versão impressa ISSN 0213-9111
LOPEZ, L.A. et al. Opinions of primary care managers on sources of influence on medical practice: Differences with physicians' opinions. Gac Sanit [online]. 2002, vol.16, n.5, pp. 417-424. ISSN 0213-9111. http://dx.doi.org/10.1590/S0213-91112002000500008.
Objectives: To determine the opinion of primary healthcare managers on the importance and legitimacy of different sources of influence in medical practice, and to compare the results with the opinions of physicians in healthcare teams. Material and methods: Design: cross-sectional study. Population: primary healthcare managers in the Spanish public health system (area managers, medical and nursing directors) and in the Andalusian health service (district director, nursing coordinators and epidemiology and program coordinators). The sample comprised the total population of 302. As dependent variables, a series of questions was designed to gather the interviewees' opinions on different strategies, institutions and/or collectives that exert some kind of influence on medical practice. The degree of «importance» of each factor was summarized into a set of 9 items. The subjects were asked to score each item from 1 (most important) to 9 (least important). To assess the «legitimacy» of these scores, 16 items were presented measured using a Likert-type 7-point scale (1: not at all legitimate; 7: very legitimate). A self-administered questionnaire was used, sent by mail. Non-parametric tests (Friedman and Kruskall-Wallis) were used for statistical analysis of the data. Results: The response rate was 79.8%. Using the Friedman test for an ordinal 9-point scale, analysis of the mean ranges for each item revealed that the most important sources of influence for the primary healthcare managers interviewed were: the devising of management protocols by the doctors themselves; discussion with colleagues; feedback from patients, and attending training courses, and reading articles and scientific journals. The institutions or groups with the greatest legitimacy to influence medical practice were: users or citizens; internal audits; peers; scientific associations, and the managers themselves. Conclusions: The sources of influence considered to have the greatest importance and legitimacy in influencing medical practice concern the «professional medical system» (self-defined protocols, discussion with colleagues, etc.). Managers accept the use of business managerial tools as well as the influence of social actors to a greater extent than do physicians. This finding could indicate differences in the value systems between primary healthcare physicians and managers.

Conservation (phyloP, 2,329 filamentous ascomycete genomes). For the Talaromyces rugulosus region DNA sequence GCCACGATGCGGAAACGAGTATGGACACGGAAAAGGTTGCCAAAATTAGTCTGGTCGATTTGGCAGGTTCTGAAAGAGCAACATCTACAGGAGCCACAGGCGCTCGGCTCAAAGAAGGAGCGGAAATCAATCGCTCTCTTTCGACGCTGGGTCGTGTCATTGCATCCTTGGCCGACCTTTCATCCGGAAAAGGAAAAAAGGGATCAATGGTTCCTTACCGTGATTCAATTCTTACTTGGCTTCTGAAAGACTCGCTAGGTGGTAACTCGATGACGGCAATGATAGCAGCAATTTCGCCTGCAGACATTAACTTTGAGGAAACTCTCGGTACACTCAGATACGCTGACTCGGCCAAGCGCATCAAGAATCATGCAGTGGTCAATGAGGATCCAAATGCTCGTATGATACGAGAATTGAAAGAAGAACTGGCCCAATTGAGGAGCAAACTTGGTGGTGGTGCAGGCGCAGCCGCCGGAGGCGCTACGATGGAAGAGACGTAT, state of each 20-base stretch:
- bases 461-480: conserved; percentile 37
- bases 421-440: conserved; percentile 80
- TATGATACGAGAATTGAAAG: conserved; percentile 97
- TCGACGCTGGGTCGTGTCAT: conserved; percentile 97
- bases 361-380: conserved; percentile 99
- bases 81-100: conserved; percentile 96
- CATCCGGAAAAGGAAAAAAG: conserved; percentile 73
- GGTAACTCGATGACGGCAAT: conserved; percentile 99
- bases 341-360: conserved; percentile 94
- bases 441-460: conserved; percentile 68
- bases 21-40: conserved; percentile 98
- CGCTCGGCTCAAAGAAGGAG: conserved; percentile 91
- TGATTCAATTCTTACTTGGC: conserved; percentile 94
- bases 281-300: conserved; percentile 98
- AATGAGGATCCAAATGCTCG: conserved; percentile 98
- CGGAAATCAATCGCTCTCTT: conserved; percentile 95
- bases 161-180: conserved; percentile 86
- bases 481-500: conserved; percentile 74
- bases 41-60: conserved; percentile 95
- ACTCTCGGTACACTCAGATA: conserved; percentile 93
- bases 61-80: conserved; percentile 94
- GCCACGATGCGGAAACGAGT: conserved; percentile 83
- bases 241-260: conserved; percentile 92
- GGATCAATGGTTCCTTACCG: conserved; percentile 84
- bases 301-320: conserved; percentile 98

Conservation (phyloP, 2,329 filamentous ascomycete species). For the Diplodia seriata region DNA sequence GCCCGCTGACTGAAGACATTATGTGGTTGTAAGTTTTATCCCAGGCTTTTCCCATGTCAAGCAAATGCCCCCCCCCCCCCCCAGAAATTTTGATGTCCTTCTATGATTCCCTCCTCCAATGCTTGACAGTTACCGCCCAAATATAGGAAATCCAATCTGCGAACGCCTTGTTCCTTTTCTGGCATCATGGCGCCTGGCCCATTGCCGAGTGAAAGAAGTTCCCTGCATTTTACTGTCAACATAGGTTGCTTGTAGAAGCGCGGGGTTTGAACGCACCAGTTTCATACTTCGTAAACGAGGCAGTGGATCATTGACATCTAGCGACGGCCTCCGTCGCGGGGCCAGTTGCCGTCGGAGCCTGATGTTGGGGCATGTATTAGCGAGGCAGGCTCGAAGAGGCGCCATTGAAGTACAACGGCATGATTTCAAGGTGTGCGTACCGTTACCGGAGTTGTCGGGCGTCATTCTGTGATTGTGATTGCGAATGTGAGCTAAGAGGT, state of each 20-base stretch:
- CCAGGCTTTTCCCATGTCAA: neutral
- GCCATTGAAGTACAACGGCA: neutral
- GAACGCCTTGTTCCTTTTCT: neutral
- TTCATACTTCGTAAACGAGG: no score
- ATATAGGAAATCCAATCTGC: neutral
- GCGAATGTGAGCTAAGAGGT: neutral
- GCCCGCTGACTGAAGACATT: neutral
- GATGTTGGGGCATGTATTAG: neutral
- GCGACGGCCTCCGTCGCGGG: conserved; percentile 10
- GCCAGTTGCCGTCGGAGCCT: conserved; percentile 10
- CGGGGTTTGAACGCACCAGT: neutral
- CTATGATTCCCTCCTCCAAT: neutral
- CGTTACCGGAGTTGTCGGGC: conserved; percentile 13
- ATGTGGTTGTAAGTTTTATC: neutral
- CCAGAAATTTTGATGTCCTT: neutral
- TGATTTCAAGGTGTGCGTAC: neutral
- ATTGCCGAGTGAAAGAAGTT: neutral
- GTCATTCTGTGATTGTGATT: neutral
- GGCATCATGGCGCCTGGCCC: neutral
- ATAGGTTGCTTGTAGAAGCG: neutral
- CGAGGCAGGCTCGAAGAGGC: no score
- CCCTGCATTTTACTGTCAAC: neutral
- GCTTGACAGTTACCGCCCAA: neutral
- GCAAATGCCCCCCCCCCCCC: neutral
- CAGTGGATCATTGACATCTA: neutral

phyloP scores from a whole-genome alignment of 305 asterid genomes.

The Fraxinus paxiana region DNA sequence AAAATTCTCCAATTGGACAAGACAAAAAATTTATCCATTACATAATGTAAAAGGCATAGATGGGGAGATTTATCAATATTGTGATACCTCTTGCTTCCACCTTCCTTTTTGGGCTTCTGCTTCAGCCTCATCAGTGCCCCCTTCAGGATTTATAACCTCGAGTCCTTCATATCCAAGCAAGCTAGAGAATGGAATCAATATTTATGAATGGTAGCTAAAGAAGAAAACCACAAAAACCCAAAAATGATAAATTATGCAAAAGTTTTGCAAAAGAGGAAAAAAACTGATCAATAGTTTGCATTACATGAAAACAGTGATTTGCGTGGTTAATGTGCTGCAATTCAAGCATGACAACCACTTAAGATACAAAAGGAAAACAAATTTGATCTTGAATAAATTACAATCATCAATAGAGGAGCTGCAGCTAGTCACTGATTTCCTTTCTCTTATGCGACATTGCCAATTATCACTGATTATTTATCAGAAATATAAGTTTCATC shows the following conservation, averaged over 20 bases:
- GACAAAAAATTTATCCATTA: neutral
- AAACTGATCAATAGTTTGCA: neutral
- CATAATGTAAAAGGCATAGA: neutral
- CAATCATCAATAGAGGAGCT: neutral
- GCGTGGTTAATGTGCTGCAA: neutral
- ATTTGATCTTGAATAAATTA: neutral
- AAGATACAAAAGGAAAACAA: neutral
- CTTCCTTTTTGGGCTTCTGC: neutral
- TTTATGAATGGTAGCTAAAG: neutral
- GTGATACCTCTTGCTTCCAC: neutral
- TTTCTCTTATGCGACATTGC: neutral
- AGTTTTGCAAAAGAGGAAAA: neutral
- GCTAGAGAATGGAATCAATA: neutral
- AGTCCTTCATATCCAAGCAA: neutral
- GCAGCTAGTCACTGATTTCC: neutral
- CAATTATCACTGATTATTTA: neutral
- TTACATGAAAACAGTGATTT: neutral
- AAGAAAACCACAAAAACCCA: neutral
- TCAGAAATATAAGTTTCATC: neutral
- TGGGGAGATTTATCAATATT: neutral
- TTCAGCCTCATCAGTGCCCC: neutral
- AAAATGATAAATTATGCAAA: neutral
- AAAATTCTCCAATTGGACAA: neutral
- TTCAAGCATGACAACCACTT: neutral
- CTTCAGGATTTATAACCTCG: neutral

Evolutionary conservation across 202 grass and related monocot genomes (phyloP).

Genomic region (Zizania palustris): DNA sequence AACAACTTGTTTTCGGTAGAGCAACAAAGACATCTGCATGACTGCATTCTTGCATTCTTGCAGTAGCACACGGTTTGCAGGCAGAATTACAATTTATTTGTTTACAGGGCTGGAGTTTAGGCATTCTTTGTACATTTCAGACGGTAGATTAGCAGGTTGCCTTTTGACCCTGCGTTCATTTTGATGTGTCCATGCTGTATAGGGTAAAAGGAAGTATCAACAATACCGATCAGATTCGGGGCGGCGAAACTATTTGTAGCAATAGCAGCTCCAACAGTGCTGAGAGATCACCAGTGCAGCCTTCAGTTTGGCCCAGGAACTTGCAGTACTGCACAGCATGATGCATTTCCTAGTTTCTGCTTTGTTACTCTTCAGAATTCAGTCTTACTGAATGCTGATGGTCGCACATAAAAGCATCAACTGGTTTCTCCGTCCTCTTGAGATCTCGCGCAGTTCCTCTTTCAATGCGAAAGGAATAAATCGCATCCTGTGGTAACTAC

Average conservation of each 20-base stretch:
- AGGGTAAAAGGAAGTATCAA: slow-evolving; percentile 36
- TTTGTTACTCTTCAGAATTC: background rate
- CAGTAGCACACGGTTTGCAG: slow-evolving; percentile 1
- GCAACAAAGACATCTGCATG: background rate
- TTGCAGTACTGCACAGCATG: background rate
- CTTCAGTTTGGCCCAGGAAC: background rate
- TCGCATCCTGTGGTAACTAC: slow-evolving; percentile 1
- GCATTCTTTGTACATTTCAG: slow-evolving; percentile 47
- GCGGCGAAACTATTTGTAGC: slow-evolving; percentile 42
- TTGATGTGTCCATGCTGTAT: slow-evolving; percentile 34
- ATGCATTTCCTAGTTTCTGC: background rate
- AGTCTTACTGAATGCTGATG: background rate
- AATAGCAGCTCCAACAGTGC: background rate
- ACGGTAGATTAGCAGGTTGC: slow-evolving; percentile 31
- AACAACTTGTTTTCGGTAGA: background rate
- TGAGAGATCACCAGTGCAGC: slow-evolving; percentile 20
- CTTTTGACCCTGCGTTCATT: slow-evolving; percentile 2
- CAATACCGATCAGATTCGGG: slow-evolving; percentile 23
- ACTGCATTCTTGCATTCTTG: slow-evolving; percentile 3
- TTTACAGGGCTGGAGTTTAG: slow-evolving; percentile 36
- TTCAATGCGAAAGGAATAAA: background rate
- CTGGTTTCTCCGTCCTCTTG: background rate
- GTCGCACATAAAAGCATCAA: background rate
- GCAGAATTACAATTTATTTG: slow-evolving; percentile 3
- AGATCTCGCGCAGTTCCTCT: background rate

Palavras-chave : Medical practice patterns; Primary healthcare; Variations in medical practice; Health management.